4 reasons to buy HP 2311x 

Monitors

The Good The HP 2311x includes the trifecta of connection options, all placed in an easily accessible spot. Don’t expect world-beating performance, but for $230 it’s quite good and even more impressive currently from Amazon.com for $180.

The Bad The monitor does not have ergonomic tilting support, its previous settings for movies and games are too dark, and it has a plastic build quality. Some audio options would be helpful.

The Bottom Line The HP 2311x is a great monitor offering with good performance and a great range of connections at a price.

Visit for details.

6.4 Overall

  • Design
    6
  • Features
    7
  • Performance
    6
  • Support
    8

When considering a new purchase, the importance of price cannot be underestimated. Just setting a low price on a sticker on a product can make something not even on your radar suddenly necessary. If, like me, you were a Steam client on vacation, you’ll know exactly what I mean.

However, for large purchases, functionality takes precedence over price. At least for me it does. I’ve just been burned too many times, going with the cheaper alternative to be dissatisfied with the experience he gave me.

Last year, the HP 2311x got a lot of attention on CNET from you guys when Amazon.com started selling it for $ 180. It has since dropped even lower. I think it is not only the price that has intrigued potential buyers, but also the range of connectivity options.

So is the HP 2311x a great monitor, or just great for the price?

Design and features
Smooth and clean – honest to describe the overall aesthetics of the HP 2311x. Running my fingers across the back of the monitor, I felt like I was lying between soft sheets with high threads. Well, maybe not so smoothly, but it felt nice. However, the build quality also feels hollow, plastic and, well, cheap. But hey, smooth.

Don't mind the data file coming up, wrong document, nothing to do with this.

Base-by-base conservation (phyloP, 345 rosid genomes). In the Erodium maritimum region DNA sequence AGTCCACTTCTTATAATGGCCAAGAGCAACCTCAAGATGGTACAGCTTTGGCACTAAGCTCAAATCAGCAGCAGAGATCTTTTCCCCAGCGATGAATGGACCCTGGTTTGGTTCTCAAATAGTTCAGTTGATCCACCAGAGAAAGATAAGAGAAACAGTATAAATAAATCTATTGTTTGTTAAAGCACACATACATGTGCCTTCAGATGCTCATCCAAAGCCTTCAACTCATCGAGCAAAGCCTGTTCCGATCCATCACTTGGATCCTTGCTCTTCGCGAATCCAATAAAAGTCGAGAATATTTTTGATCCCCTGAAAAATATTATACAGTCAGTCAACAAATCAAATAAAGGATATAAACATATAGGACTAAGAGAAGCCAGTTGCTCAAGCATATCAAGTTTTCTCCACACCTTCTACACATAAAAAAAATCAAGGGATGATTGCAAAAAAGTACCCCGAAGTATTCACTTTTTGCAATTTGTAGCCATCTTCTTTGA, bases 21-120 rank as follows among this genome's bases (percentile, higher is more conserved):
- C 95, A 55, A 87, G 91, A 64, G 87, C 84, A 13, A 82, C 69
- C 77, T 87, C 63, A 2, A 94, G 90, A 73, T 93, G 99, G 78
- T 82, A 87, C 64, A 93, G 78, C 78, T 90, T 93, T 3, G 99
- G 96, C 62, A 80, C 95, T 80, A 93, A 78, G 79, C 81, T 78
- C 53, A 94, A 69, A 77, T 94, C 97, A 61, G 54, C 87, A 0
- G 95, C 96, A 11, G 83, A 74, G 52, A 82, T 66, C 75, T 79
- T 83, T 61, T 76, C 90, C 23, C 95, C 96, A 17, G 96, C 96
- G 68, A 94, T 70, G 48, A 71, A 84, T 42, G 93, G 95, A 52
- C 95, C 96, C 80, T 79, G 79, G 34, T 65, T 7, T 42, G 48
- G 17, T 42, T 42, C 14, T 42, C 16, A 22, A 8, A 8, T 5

Also, why not every monitor is designed with backlinks laid out in an easily accessible way does not bother me, but I am incredibly grateful. Support for 2311x HDMI, DVI and VGA connections is a nice surprise considering the low cost. Although DisplayPort would be an exciting bonus.

Although the 2311x is not limited by connections, ergonomic support is a different story. Ergo settings are limited to a 25-degree tilt, without turning, turning or adjusting the height.

The right and left sides of the panel are 0.9 inches, the full panel is 21.9 inches wide, the bottom of the panel is 2.7 inches from the desktop. The foot stand measures 10.6 inches wide by 6.2 inches wide and provides great stability for the monitor as knocking it from one side resulted in a single turn.

For anyone who is familiar with the HP Screen Display, you will not find any surprises here. Brightness, contrast and sharpness are present. Five presets are included: Movies, Games, Text, Photos, and Custom. Unfortunately, in our model, it seems that a set of text preferences switches to a custom one, since this is the only preset that allowed color adjustments.

Speaking of color, here are three color temperature options: warm, cool, and normal (somewhere between warm and cool). It also comes with RGB-colored controls to fine-tune the red, green and blue.

The OSD screen is located in the bottom right corner and consists of four horizontally aligned buttons with small white icons along the frame indicating the functions of each button. The leftmost pushbutton activates the menu, and the Up, Down, and Enter buttons round out the array. Navigating through the menu was a direct endeavor.

Design and feature highlights
Connectivity: HDMI, DVI, VGA
Ergonomic options: 25-degree back tilt
Resolution: 1,920×1,080 pixels
Aspect ratio: 16:9
Audio: N/A
VESA wall-mount support: No
Included video cables: DVI, VGA
Backlight: LED
Panel type: TN
Screen film: Matte
Number of presets: 5
Overdrive: No
Picture options: Brightness, Contrast, Sharpness
Color controls: RGB and 3 color temperature options
Gamma control: No
Additional features: N/A

Performance